I'm not sure the conclusion/narrative arc of the movie backs up this perspective/point of view that Summer is herself a Manic Pixie Dream Girl. In many ways, I feel like the film is a critique to the idea of a manic pixie dream girl. A key part of the film is that Tom does not end up with Summer because she ends up wanting things that are different from him/finds her own path through life. Manic Pixie Dreams girls usually serve to complete the main character. Tom fails to see Summer as a deeply complex person, instead she spends much of the film as the object of his affection or a thorn in his side depending on whether they are seeing each other. The audience almost exclusively sees Summer through Tom's point of view. There is even a scene where a woman Allison asks Tony if Summer lied to him or cheated on him, and this scene helps illustrate that Tom is wrong in many ways about Summer. Tom may see Summer as a Maniac Pixie Dream Girl, but his perspective on her is deeply flawed. – Sean Gadus4 weeks ago
I'd suggest expanding the discussion to other "manic pixe dream girls," such as Ramona Flowers, Margo Roth Spiegelman, and Ruby Sparks. Perhaps compare and contrast them with each other and with other female characters that are portrayed better. – noahspud3 weeks ago
The most recent horror film on Hollywood’s docket is Prey for the Devil, which concerns Sister Ann. This devout nun wants to be an exorcist and would be great at it, but her training school accepts only men. Yet Sister Ann may be the only one who can help the patients in the school’s attached hospital for the possessed, including a ten-year-old girl. The blending of Christianity and horror in this film is by turns respectful to the Church and seems to encourage audiences to explore, if not root for, the demonic.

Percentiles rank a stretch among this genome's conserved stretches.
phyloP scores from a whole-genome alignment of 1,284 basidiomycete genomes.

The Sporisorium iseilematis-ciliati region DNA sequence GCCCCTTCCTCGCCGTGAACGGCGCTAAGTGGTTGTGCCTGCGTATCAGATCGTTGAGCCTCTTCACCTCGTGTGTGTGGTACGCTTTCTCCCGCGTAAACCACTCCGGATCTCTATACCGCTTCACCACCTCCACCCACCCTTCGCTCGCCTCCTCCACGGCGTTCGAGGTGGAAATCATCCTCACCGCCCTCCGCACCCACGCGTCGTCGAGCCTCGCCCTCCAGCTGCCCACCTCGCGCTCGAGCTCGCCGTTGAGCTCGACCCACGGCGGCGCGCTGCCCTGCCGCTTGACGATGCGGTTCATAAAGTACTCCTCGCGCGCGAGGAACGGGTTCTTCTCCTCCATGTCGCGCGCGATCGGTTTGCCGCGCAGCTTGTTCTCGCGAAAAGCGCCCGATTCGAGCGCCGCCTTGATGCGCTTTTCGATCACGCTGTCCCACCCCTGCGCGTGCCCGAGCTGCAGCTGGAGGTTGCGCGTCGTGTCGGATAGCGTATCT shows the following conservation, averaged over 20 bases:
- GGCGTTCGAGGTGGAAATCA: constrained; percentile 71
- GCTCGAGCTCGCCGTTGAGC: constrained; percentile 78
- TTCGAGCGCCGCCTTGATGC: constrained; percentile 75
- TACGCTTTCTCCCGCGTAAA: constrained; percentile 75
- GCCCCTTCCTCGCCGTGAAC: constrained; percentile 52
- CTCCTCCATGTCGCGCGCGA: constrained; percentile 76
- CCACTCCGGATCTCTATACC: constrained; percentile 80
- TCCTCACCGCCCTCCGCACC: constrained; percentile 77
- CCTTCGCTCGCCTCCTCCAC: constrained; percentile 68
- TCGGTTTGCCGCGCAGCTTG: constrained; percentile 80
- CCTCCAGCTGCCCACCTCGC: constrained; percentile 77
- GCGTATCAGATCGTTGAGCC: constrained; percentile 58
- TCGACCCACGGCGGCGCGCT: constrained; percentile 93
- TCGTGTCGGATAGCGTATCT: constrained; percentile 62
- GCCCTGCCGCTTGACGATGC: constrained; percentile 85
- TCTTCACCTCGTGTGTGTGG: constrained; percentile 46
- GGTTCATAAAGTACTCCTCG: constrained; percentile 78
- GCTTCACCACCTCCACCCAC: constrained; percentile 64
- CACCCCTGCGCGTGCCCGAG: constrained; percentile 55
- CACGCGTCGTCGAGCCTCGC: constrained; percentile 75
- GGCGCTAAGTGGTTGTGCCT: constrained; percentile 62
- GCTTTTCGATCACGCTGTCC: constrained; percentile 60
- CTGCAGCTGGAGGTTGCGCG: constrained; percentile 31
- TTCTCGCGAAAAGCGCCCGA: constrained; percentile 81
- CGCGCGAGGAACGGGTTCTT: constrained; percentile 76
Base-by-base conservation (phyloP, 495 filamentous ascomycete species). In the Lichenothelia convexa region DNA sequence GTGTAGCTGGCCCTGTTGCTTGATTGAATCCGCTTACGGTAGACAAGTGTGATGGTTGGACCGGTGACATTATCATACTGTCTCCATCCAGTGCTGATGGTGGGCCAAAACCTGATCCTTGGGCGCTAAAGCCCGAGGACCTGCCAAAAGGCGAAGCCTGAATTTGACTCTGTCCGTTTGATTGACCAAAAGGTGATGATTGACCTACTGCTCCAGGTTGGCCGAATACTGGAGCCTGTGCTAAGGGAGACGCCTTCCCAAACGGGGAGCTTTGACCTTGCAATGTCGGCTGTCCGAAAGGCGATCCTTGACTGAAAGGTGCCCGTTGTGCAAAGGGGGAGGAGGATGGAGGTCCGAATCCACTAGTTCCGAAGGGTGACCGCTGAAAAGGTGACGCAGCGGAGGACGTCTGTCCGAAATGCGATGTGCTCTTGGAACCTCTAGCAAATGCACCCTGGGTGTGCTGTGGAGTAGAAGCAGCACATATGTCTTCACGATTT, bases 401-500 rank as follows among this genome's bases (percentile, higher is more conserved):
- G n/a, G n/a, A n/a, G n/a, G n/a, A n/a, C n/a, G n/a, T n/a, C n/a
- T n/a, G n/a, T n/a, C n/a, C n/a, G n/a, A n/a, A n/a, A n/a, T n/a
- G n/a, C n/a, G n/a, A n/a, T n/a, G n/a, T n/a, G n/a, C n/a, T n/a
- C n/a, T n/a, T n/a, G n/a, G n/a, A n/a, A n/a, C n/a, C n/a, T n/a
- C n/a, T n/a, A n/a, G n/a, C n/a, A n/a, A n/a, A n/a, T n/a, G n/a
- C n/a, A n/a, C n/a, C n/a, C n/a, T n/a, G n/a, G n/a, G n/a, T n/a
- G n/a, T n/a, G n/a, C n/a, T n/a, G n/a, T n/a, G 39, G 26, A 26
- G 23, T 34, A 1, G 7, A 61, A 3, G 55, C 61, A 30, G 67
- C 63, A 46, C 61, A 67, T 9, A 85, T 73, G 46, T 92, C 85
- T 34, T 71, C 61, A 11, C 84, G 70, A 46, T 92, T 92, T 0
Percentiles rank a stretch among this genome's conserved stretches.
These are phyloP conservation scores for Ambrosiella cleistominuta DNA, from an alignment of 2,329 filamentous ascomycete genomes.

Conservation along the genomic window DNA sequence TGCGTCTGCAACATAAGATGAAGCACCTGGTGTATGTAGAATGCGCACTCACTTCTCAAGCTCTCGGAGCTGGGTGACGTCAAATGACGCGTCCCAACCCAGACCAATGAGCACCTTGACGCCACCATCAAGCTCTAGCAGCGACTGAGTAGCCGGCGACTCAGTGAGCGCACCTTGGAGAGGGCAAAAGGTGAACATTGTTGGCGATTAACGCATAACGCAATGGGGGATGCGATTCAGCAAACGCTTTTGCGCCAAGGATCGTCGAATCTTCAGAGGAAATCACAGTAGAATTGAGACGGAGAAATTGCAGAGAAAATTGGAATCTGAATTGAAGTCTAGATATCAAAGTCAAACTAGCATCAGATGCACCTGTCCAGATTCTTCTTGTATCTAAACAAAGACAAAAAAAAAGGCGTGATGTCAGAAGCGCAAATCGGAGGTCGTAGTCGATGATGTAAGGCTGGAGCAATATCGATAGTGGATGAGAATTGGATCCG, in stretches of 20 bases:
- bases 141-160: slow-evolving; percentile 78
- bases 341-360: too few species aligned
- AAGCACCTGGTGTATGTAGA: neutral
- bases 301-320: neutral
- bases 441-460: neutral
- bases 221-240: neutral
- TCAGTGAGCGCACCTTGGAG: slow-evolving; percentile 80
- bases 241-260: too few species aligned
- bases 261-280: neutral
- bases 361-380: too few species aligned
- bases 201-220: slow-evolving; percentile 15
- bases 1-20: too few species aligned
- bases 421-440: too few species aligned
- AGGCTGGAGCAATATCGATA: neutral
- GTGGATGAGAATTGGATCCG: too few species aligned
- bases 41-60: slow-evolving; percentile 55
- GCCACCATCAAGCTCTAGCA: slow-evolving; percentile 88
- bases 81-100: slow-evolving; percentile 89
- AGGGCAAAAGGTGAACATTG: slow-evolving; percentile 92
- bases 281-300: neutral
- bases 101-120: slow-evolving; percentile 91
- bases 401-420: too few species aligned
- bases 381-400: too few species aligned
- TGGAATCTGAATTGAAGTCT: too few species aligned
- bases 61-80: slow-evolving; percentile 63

It’s a conundrum found in many similar films, such as The Exorcist and The Nun. The question is why this blend comes up so often, and especially why the Catholic Church is presented on the front lines in this murky battle between good and evil (they aren’t always on the "good" side). Are these portrayals as balanced as they could and arguably should be? How can or should horror films stay true to their genre, while portraying Christians or perhaps people of other faiths, as those who would protect or save innocents from the demonic? What do these films say about spiritual battle lines in real life? Discuss.
Midnight Mass is a great miniseries to look at. The show expertly uses Christian/Catholic imagery as a backdrop for its story. Faith and religion are key components of the show. Its an exceptional show for this topic, and a great piece of art generally. – Sean Gadus3 months ago